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Everything is bullish (in its own way)

My apologies to Ray Stevens, writer of the 1970s hit "Everything Is Beautiful," the lyrics and title of which I've morphed into the title of this piece. But with that I note the perpetual bullishness of the financial industry in the face of what is really an ongoing debt deflation. Every incident, every turn of events is summarized by the industry as a "bullish development."

If the stock market goes up, that's bullish. If it goes down, that's bullish, too, because the world's central banks are just waiting in the wings to create more liquidity to support a rally. If crude oil goes up, that's bullish because it means the world economy is hitting on all cylinders. If crude oil goes down, that results in a decline in the costs we all pay for energy and that's bullish, too. (Never mind that a decline in energy prices can also mean declining demand and thus a weak economy.)

If the Greek government is getting loans to keep it running for another few months--until things get better, of course--that's bullish. If the Greek economy is about to collapse, if the Spanish banks are about to collapse, if Italian bond rates are about to skyrocket, all of these things are bullish, too, because, of course, the European Central Bank will have to ease in some way or the Germans will have to relent and agree to bail out the Greeks, the Spanish banks or the Italian bond market.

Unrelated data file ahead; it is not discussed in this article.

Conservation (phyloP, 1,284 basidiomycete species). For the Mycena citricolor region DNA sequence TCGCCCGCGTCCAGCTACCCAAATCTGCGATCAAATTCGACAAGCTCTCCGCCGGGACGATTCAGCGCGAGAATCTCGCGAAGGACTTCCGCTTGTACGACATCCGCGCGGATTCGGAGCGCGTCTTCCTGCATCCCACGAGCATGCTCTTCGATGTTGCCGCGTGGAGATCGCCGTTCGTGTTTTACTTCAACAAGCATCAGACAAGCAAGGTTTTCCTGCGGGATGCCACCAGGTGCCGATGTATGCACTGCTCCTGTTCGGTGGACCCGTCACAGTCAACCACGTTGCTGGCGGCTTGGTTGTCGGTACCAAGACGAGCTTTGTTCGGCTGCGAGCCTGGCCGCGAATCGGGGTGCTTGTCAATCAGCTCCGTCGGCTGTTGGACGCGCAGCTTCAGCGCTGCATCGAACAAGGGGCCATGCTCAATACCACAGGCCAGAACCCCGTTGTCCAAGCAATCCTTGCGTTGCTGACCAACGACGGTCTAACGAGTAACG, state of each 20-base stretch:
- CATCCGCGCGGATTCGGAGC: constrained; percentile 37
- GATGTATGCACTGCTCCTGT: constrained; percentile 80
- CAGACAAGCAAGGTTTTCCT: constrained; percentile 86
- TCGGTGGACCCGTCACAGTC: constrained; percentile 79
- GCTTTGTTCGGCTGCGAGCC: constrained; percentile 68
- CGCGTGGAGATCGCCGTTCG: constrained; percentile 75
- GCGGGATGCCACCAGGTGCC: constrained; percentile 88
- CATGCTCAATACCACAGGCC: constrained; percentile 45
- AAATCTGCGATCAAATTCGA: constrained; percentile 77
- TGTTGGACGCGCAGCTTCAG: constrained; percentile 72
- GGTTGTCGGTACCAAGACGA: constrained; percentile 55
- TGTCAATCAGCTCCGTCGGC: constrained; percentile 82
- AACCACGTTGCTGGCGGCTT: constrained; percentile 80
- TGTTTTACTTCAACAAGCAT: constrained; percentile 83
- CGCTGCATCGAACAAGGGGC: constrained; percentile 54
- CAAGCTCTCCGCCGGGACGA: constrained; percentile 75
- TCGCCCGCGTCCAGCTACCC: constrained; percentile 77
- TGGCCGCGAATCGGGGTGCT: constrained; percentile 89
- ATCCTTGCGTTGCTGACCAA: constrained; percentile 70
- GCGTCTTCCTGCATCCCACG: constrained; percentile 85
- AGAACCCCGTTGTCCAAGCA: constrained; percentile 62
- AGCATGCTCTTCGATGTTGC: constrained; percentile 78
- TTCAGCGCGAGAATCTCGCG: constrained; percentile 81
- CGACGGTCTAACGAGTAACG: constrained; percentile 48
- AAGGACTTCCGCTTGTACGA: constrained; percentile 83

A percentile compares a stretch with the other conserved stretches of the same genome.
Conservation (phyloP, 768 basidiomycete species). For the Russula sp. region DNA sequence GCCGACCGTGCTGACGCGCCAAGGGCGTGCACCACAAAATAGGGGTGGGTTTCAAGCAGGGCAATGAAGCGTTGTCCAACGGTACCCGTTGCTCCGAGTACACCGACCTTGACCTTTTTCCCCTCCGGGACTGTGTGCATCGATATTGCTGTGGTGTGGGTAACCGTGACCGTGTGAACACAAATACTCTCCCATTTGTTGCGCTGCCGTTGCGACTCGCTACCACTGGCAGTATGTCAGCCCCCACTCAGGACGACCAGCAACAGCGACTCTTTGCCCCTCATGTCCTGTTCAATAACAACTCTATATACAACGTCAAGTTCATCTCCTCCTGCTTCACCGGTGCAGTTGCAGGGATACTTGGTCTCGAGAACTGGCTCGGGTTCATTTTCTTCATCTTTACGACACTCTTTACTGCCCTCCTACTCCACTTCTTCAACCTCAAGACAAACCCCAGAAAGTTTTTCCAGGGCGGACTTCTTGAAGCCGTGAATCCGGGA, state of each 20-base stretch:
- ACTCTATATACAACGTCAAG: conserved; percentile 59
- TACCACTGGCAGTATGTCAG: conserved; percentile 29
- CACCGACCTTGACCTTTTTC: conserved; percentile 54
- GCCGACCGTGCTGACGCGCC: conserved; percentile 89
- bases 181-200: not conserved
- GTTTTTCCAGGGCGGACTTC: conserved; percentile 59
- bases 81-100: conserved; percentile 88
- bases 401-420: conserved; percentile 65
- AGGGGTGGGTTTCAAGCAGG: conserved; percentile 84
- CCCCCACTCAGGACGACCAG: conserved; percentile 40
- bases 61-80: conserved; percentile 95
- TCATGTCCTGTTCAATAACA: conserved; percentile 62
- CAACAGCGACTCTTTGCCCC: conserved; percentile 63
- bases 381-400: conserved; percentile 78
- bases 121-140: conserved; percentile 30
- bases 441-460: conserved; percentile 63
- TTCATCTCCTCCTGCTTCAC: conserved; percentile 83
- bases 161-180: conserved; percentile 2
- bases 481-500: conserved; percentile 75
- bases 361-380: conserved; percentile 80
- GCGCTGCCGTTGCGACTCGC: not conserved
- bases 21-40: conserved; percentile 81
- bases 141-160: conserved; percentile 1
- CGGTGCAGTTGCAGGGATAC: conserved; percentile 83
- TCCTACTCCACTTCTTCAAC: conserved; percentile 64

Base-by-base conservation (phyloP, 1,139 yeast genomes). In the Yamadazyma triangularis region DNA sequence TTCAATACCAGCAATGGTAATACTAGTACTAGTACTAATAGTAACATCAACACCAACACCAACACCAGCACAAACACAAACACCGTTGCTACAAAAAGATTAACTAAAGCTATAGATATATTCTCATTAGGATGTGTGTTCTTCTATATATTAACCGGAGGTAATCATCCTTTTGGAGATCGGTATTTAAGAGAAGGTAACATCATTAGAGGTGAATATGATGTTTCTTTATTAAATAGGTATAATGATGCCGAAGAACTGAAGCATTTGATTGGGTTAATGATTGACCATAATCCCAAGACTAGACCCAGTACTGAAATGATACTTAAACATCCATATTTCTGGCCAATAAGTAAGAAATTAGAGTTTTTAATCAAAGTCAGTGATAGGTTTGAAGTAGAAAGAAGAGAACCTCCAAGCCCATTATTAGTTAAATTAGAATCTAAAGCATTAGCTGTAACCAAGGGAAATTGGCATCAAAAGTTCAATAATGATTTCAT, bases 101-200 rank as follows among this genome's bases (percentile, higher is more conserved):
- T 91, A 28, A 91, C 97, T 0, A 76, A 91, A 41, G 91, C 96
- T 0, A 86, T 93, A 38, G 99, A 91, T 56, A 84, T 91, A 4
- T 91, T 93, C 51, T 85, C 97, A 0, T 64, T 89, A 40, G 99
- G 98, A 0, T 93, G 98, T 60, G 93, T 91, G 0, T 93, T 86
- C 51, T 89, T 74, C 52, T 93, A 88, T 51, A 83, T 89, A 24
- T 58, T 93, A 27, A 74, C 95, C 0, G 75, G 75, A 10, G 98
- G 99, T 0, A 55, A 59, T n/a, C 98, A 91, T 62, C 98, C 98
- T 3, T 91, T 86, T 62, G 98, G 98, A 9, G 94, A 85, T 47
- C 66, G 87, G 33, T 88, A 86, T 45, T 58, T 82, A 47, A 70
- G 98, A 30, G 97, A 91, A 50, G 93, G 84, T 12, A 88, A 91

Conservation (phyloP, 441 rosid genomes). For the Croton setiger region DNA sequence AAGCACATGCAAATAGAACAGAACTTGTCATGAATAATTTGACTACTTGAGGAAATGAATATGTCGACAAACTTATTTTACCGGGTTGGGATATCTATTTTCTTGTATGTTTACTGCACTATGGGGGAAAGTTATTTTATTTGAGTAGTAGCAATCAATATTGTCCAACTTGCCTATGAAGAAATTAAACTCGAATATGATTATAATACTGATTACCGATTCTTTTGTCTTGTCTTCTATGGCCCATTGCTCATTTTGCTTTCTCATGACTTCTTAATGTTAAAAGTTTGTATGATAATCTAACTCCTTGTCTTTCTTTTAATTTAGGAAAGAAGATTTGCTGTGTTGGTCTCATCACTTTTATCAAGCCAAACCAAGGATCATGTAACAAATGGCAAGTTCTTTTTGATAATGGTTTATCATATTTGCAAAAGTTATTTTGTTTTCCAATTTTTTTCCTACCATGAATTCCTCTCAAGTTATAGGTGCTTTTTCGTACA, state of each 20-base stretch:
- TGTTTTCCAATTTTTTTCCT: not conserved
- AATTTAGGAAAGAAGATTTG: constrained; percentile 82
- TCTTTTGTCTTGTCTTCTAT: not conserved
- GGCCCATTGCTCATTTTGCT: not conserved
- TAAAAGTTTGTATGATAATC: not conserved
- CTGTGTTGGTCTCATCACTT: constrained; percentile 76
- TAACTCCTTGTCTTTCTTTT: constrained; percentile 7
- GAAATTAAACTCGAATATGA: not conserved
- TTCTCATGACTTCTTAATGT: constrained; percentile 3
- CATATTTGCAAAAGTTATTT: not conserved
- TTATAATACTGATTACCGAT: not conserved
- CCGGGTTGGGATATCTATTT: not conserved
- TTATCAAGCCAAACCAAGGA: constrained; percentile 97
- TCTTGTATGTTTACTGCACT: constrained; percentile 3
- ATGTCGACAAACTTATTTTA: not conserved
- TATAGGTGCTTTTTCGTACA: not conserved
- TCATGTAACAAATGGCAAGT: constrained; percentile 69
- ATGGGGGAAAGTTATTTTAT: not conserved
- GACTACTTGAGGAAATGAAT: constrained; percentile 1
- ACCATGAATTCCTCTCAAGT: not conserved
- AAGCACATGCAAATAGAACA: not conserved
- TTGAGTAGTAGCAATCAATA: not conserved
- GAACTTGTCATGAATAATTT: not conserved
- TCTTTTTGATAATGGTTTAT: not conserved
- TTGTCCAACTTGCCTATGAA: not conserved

If the U.S. economy is growing that's bullish. If it is weakening, that's bullish, too, because the U.S. Federal Reserve will add more liquidity to help it grow.

But, here is the point. Unprecedented government spending and central bank easing have led to an extremely tepid economic recovery when history would suggest that a strong, vibrant recovery should have occurred. Neither action is solving the underlying problem: too much debt. Now, to most neoclassically trained economists (which is virtually all economists these days), debt is absolutely no problem because, they will tell you, one person's debt is another person's asset. The two cancel each other out. Sounds nice, doesn't it?

But when there is too much debt, it means that people who have that debt are unable to service it, that is, they are unable to pay even the interest payments on it. Of course, not everyone who is indebted is in this situation. But it doesn't take everyone to create an ongoing debt deflation. Here's the simple way to think about it: Every debt must be resolved in one of two ways. Those carrying a debt will either pay it back or default, handing the lender a loss, sometimes partial, sometimes complete. Those who can are generally paying down their debt. Hence the contraction in private debt worldwide since 2008. Those who can't pay their debts are defaulting. This includes individuals, companies and countries.